Second, the case-control study design makes it possible to look at multiple risk factors at once. In the example above about Kaposi's sarcoma, the researcher could ask both the cases and controls about exposures to HIV, asbestos, smoking, lead, sunburns, aniline dye, alcohol, herpes, human papillomavirus, or any number of possible exposures to identify those most likely associated with Kaposi's sarcoma.

Case-control studies can also be very helpful when disease outbreaks occur, and potential links and exposures need to be identified.  This study mechanism can be commonly seen in food-related disease outbreaks associated with contaminated products, or when rare diseases start to increase in frequency, as has been seen with measles in recent years.

Because of these advantages, case-control studies are commonly used as one of the first studies to build evidence of an association between exposure and an event or disease.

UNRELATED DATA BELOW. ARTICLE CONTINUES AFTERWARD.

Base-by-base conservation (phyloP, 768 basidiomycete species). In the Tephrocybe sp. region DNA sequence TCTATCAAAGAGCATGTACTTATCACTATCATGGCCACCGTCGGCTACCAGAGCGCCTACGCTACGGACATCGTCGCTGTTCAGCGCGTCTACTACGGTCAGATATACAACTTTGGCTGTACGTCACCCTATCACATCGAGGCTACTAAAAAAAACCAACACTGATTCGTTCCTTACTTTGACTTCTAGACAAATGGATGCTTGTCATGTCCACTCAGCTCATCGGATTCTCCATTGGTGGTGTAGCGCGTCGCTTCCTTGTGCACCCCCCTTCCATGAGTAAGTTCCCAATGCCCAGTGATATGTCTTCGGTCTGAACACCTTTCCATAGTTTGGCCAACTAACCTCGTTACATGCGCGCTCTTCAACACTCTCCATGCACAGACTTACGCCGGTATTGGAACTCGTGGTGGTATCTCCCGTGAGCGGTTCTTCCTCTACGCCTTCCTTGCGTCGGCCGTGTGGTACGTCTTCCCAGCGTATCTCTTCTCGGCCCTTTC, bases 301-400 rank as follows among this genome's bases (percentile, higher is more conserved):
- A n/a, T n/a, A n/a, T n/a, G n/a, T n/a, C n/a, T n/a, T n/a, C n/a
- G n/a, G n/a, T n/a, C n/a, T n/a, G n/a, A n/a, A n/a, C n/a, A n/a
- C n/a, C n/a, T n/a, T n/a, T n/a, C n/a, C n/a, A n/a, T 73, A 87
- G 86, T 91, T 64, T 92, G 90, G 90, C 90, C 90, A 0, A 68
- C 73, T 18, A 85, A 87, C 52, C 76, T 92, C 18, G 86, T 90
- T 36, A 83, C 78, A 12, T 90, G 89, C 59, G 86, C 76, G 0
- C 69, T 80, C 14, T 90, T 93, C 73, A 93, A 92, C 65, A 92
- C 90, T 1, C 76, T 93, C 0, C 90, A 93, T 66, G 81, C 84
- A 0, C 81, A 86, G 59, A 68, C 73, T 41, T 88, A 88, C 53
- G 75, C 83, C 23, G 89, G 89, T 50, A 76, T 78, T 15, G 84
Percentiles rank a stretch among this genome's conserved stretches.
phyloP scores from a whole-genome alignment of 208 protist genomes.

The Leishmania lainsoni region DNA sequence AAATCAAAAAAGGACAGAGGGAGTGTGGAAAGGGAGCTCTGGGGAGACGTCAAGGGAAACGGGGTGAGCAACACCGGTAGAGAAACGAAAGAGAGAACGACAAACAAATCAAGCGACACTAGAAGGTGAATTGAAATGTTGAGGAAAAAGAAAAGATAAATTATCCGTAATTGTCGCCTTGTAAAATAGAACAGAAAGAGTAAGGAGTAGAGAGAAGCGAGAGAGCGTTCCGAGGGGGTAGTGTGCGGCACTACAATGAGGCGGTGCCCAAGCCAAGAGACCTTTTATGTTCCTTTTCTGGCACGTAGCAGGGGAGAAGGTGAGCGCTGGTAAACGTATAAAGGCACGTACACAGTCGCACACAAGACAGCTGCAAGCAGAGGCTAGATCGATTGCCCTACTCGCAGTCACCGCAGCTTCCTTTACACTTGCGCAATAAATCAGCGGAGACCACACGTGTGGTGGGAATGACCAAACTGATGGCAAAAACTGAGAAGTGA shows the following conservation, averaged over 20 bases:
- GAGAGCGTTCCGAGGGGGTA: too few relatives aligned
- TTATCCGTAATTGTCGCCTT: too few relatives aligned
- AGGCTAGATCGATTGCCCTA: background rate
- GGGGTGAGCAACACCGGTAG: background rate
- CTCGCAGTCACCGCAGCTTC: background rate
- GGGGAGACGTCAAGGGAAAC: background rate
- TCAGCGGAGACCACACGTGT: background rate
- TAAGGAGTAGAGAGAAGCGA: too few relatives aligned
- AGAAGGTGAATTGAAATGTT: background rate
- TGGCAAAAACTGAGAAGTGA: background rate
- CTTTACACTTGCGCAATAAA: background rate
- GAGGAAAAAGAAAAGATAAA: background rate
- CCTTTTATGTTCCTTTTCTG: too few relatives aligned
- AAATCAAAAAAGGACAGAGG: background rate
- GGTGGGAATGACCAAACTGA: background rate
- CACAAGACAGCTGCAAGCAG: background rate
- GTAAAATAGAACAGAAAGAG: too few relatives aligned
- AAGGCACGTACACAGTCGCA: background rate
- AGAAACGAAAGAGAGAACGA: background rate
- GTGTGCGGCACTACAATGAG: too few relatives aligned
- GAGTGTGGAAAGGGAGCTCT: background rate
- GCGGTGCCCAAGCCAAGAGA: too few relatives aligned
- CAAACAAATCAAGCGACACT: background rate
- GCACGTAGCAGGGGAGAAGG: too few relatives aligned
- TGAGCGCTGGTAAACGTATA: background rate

In a case-control study, the investigator can include unequal numbers of cases with controls such as 2:1 or 4:1 to increase the power of the study.

Disadvantages and Limitations

The most commonly cited disadvantage in case-control studies is the potential for recall bias.[2]  Recall bias in a case-control study is the increased likelihood that those with the outcome will recall and report exposures compared to those without the outcome.  In other words, even if both groups had exactly the same exposures, the participants in the cases group may report the exposure more often than the controls do.  Recall bias may lead to concluding that there are associations between exposure and disease that do not, in fact, exist. It is due to subjects' imperfect memories of past exposures.  If people with Kaposi's sarcoma are asked about exposure and history (e.g., HIV, asbestos, smoking, lead, sunburn, aniline dye, alcohol, herpes, human papillomavirus), the individuals with the disease are more likely to think harder about these exposures and recall having some of the exposures that the healthy controls.

Case-control studies, due to their typically retrospective nature, can be used to establish a correlation between exposures and outcomes, but cannot establish causation. These studies simply attempt to find correlations between past events and the current state.